I had the idea for One Apple Tasted while working as a features writer at a magazine in 1995. It came to me suddenly, when a ‘what if?’ thought popped into my head. I had a four-week gap between magazine contracts (I specialised in covering maternity leave contracts at that time).
My friends at the Royal Society of Literature invited me to write in their library – then a huge draughty room with a broken window in Bayswater. It was freezing, and I typed like a fiend for five weeks wearing fingerless mittens, ending up with 100,000 words. It was probably some of the happiest days of my life, almost matching having my babies. I landed an agent almost immediately who was so enthusiastic that I thought my days as a jobbing writer and editor were about to be replaced by a career as a novelist at last.
The publisher Victor Gollancz was very interested, but someone higher up the food chain kicked it out – on the grounds that no one was interested in the upper classes behaving badly (subsequent books and films totally disproved that idea). Rejection after rejection persuaded me to give up and I asked the agent to stop sending it out.
It languished in my bottom drawer, while I got on with working for magazines such as Tatler, Country Living, Vogue and Elle Decoration and for the Times and the Telegraph. In 2005, I was interviewing the PR guy from Authorhouse when they first arrived here, about self-publishing for SHE magazine, and he asked if I had something I could upload to see how it all worked.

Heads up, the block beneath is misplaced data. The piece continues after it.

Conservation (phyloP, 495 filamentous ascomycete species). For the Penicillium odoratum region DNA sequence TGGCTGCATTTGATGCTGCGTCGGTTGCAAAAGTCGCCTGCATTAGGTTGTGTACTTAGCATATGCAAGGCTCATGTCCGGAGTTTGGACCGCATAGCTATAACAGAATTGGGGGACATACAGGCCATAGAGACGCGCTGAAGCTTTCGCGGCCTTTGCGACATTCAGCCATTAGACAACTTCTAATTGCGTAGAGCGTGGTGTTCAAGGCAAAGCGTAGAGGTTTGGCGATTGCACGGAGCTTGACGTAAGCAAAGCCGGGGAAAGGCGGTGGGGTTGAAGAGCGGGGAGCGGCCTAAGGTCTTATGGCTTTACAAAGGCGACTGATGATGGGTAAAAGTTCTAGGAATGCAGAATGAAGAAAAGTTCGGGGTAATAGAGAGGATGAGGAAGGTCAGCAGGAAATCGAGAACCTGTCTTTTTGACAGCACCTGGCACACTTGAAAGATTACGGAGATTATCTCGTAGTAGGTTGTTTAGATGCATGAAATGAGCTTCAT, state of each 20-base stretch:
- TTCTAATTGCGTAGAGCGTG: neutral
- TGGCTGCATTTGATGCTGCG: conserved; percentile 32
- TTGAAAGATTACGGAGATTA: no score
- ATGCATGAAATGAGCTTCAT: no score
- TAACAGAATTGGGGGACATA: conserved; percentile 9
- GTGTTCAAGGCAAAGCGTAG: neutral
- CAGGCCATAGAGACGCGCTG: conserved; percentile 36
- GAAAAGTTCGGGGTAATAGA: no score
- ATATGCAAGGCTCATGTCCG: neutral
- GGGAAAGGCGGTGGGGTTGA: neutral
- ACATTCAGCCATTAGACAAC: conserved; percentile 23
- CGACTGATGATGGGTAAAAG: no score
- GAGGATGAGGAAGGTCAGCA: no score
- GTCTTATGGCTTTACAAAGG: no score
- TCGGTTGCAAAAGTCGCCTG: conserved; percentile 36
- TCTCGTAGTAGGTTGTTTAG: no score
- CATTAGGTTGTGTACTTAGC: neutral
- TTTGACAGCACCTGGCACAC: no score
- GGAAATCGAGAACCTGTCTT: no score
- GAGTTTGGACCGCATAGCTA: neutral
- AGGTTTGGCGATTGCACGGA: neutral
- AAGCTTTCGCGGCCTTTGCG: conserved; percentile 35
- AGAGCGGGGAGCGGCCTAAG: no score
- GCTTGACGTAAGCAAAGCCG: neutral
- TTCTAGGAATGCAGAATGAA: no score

I wasn’t even sure if One Apple Tasted was in a fit electronic state but found an old floppy disc and managed to get it converted to the right format. When the galleys came back to me electronically I realised it needed a hard edit, and immediately set about doing a second and then a third draft. Then I had fun designing a cover, and writing blurbs, but just left it, sitting on the Authorhouse website as a PDF without going on to self-publish.
But it was this self-publishing effort that led to it being picked up by Lorne Forsyth, then in the throws of relaunching Elliott & Thompson. I had given him access to the PDF, and this format made it easy for him to get a good impression, which led to an offer of publication. To say this was a wonderful moment would be an understatement. My publisher Mark Searle was a pleasure to work with, and I was surprised when the manuscript came back with what seemed to be quite minor recommendations for change.
Published in 2009, it sold well and stayed in Waterstones for more than four years. There were lots of lovely reviews, including in the Independent. I was writing Sail Upon the Land by that time, and an article I wrote for the Telegraph landed me another enthusiastic agent. I was very wary as I had been burned before, and history repeated itself – many rejections.